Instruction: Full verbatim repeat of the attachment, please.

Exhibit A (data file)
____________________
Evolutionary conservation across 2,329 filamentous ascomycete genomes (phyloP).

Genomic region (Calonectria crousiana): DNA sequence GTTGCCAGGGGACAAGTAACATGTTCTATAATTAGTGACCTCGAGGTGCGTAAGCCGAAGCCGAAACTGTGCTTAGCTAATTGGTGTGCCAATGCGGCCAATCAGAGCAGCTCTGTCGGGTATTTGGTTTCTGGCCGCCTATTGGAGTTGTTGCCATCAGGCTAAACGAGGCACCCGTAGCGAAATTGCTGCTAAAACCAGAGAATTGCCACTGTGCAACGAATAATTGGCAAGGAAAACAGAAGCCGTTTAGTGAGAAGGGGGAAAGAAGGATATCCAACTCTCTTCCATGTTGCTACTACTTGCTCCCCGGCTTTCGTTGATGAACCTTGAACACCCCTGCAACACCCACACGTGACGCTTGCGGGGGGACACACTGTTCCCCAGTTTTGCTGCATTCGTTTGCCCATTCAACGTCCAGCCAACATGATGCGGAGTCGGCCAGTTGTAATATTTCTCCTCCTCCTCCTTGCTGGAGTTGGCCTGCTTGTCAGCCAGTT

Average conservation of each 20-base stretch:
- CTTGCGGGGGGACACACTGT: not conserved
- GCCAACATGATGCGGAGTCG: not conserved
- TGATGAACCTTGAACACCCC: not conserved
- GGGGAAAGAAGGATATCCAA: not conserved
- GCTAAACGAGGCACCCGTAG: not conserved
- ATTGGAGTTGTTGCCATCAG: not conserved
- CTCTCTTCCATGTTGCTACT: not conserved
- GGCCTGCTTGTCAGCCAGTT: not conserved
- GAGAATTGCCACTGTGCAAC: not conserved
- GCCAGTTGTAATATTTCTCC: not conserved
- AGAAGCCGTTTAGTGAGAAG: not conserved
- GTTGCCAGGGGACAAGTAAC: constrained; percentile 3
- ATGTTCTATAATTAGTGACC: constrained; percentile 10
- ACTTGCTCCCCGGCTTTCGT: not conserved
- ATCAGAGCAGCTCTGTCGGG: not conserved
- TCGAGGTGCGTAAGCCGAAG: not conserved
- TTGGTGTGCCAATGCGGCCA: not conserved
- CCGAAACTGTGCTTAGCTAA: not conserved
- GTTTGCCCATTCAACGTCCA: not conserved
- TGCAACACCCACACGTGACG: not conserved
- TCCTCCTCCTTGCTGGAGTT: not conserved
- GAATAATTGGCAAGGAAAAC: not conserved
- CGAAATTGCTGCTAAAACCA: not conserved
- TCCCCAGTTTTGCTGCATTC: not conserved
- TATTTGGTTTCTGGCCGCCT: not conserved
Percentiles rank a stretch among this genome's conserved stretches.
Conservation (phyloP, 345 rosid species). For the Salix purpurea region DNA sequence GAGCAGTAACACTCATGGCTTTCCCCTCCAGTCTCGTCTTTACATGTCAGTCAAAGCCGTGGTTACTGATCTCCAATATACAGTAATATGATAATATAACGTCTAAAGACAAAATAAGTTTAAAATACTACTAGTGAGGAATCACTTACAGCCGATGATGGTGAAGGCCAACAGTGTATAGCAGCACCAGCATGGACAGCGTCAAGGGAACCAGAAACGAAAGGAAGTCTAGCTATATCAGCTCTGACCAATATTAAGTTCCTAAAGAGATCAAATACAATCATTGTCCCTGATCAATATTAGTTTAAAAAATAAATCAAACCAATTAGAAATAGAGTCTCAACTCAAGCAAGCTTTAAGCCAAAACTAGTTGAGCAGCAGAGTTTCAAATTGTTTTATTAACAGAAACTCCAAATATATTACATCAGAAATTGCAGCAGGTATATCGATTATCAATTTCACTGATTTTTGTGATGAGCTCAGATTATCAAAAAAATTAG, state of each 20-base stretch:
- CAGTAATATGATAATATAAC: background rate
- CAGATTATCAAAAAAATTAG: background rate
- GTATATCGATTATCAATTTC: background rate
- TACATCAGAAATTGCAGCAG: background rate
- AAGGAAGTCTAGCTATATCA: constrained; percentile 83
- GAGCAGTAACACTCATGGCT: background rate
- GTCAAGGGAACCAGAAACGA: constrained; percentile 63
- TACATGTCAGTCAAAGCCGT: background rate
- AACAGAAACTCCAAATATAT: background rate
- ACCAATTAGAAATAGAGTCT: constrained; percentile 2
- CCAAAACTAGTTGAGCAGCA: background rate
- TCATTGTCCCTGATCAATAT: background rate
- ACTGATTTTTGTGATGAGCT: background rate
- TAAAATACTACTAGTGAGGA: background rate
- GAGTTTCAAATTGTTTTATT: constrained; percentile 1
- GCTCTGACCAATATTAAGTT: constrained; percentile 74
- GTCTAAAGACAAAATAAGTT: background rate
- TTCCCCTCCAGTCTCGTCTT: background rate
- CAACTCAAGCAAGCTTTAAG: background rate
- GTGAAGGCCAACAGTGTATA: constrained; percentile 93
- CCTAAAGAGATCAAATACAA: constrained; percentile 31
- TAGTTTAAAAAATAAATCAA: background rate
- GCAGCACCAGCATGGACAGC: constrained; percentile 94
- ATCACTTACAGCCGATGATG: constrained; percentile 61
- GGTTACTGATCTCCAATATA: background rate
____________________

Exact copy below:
Evolutionary conservation across 2,329 filamentous ascomycete genomes (phyloP).

Genomic region (Calonectria crousiana): DNA sequence GTTGCCAGGGGACAAGTAACATGTTCTATAATTAGTGACCTCGAGGTGCGTAAGCCGAAGCCGAAACTGTGCTTAGCTAATTGGTGTGCCAATGCGGCCAATCAGAGCAGCTCTGTCGGGTATTTGGTTTCTGGCCGCCTATTGGAGTTGTTGCCATCAGGCTAAACGAGGCACCCGTAGCGAAATTGCTGCTAAAACCAGAGAATTGCCACTGTGCAACGAATAATTGGCAAGGAAAACAGAAGCCGTTTAGTGAGAAGGGGGAAAGAAGGATATCCAACTCTCTTCCATGTTGCTACTACTTGCTCCCCGGCTTTCGTTGATGAACCTTGAACACCCCTGCAACACCCACACGTGACGCTTGCGGGGGGACACACTGTTCCCCAGTTTTGCTGCATTCGTTTGCCCATTCAACGTCCAGCCAACATGATGCGGAGTCGGCCAGTTGTAATATTTCTCCTCCTCCTCCTTGCTGGAGTTGGCCTGCTTGTCAGCCAGTT

Average conservation of each 20-base stretch:
- CTTGCGGGGGGACACACTGT: not conserved
- GCCAACATGATGCGGAGTCG: not conserved
- TGATGAACCTTGAACACCCC: not conserved
- GGGGAAAGAAGGATATCCAA: not conserved
- GCTAAACGAGGCACCCGTAG: not conserved
- ATTGGAGTTGTTGCCATCAG: not conserved
- CTCTCTTCCATGTTGCTACT: not conserved
- GGCCTGCTTGTCAGCCAGTT: not conserved
- GAGAATTGCCACTGTGCAAC: not conserved
- GCCAGTTGTAATATTTCTCC: not conserved
- AGAAGCCGTTTAGTGAGAAG: not conserved
- GTTGCCAGGGGACAAGTAAC: constrained; percentile 3
- ATGTTCTATAATTAGTGACC: constrained; percentile 10
- ACTTGCTCCCCGGCTTTCGT: not conserved
- ATCAGAGCAGCTCTGTCGGG: not conserved
- TCGAGGTGCGTAAGCCGAAG: not conserved
- TTGGTGTGCCAATGCGGCCA: not conserved
- CCGAAACTGTGCTTAGCTAA: not conserved
- GTTTGCCCATTCAACGTCCA: not conserved
- TGCAACACCCACACGTGACG: not conserved
- TCCTCCTCCTTGCTGGAGTT: not conserved
- GAATAATTGGCAAGGAAAAC: not conserved
- CGAAATTGCTGCTAAAACCA: not conserved
- TCCCCAGTTTTGCTGCATTC: not conserved
- TATTTGGTTTCTGGCCGCCT: not conserved
Percentiles rank a stretch among this genome's conserved stretches.
Conservation (phyloP, 345 rosid species). For the Salix purpurea region DNA sequence GAGCAGTAACACTCATGGCTTTCCCCTCCAGTCTCGTCTTTACATGTCAGTCAAAGCCGTGGTTACTGATCTCCAATATACAGTAATATGATAATATAACGTCTAAAGACAAAATAAGTTTAAAATACTACTAGTGAGGAATCACTTACAGCCGATGATGGTGAAGGCCAACAGTGTATAGCAGCACCAGCATGGACAGCGTCAAGGGAACCAGAAACGAAAGGAAGTCTAGCTATATCAGCTCTGACCAATATTAAGTTCCTAAAGAGATCAAATACAATCATTGTCCCTGATCAATATTAGTTTAAAAAATAAATCAAACCAATTAGAAATAGAGTCTCAACTCAAGCAAGCTTTAAGCCAAAACTAGTTGAGCAGCAGAGTTTCAAATTGTTTTATTAACAGAAACTCCAAATATATTACATCAGAAATTGCAGCAGGTATATCGATTATCAATTTCACTGATTTTTGTGATGAGCTCAGATTATCAAAAAAATTAG, state of each 20-base stretch:
- CAGTAATATGATAATATAAC: background rate
- CAGATTATCAAAAAAATTAG: background rate
- GTATATCGATTATCAATTTC: background rate
- TACATCAGAAATTGCAGCAG: background rate
- AAGGAAGTCTAGCTATATCA: constrained; percentile 83
- GAGCAGTAACACTCATGGCT: background rate
- GTCAAGGGAACCAGAAACGA: constrained; percentile 63
- TACATGTCAGTCAAAGCCGT: background rate
- AACAGAAACTCCAAATATAT: background rate
- ACCAATTAGAAATAGAGTCT: constrained; percentile 2
- CCAAAACTAGTTGAGCAGCA: background rate
- TCATTGTCCCTGATCAATAT: background rate
- ACTGATTTTTGTGATGAGCT: background rate
- TAAAATACTACTAGTGAGGA: background rate
- GAGTTTCAAATTGTTTTATT: constrained; percentile 1
- GCTCTGACCAATATTAAGTT: constrained; percentile 74
- GTCTAAAGACAAAATAAGTT: background rate
- TTCCCCTCCAGTCTCGTCTT: background rate
- CAACTCAAGCAAGCTTTAAG: background rate
- GTGAAGGCCAACAGTGTATA: constrained; percentile 93
- CCTAAAGAGATCAAATACAA: constrained; percentile 31
- TAGTTTAAAAAATAAATCAA: background rate
- GCAGCACCAGCATGGACAGC: constrained; percentile 94
- ATCACTTACAGCCGATGATG: constrained; percentile 61
- GGTTACTGATCTCCAATATA: background rate